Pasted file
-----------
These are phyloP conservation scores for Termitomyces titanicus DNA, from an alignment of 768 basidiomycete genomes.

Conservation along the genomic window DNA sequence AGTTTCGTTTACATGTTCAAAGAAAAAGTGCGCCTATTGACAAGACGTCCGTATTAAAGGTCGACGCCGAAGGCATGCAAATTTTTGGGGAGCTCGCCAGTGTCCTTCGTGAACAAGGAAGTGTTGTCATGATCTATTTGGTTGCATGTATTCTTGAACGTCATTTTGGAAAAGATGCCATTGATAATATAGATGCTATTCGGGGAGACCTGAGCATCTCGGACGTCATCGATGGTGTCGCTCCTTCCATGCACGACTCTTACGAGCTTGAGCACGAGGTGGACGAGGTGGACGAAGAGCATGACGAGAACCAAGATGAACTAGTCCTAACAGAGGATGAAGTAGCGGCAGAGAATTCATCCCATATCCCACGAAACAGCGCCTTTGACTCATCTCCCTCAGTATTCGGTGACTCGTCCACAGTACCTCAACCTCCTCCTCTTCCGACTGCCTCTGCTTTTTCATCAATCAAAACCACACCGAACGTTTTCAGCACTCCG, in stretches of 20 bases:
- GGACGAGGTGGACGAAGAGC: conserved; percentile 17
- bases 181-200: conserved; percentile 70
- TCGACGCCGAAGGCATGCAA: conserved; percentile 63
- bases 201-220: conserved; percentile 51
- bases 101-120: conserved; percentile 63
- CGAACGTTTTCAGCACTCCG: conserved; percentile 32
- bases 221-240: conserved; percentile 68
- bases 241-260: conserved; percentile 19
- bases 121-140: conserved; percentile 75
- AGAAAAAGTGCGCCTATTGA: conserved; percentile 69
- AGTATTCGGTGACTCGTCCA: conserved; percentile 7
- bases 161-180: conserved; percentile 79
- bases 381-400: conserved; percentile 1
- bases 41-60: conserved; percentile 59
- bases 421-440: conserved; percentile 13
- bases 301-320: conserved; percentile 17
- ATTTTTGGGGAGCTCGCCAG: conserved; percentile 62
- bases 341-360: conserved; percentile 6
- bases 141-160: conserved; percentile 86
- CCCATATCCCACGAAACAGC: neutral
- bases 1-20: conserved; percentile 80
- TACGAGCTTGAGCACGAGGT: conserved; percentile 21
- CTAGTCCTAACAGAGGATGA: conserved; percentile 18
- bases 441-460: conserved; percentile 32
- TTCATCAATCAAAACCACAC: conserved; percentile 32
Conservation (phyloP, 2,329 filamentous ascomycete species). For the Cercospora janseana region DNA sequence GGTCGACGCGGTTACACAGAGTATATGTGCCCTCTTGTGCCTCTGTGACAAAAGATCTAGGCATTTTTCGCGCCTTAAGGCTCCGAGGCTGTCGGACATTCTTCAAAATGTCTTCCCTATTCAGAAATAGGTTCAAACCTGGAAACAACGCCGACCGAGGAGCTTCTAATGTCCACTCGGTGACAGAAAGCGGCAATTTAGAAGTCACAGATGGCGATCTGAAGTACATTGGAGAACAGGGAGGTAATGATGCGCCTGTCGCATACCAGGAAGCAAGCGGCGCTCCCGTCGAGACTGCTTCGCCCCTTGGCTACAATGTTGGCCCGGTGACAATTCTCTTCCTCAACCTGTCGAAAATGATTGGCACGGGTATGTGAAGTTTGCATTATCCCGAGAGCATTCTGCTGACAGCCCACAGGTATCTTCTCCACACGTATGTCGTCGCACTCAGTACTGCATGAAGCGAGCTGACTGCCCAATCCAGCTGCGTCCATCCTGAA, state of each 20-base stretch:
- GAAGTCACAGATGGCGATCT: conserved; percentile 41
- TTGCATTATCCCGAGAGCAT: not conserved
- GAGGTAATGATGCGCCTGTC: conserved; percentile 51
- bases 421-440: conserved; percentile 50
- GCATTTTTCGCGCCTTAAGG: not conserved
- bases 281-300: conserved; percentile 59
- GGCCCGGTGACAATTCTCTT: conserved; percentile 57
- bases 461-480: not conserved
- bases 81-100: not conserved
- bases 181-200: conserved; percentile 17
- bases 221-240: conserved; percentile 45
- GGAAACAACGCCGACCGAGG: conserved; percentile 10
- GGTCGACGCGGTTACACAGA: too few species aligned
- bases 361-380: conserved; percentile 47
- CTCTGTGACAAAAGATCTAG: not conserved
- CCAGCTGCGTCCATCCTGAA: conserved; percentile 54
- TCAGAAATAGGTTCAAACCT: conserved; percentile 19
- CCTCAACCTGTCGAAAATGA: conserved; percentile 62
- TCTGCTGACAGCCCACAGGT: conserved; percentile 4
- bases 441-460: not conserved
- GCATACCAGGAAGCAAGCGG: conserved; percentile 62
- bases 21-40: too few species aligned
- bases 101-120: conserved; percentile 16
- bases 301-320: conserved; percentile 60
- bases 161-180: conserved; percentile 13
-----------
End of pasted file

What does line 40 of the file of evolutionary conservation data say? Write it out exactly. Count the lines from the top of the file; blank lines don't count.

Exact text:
- GGAAACAACGCCGACCGAGG: conserved; percentile 10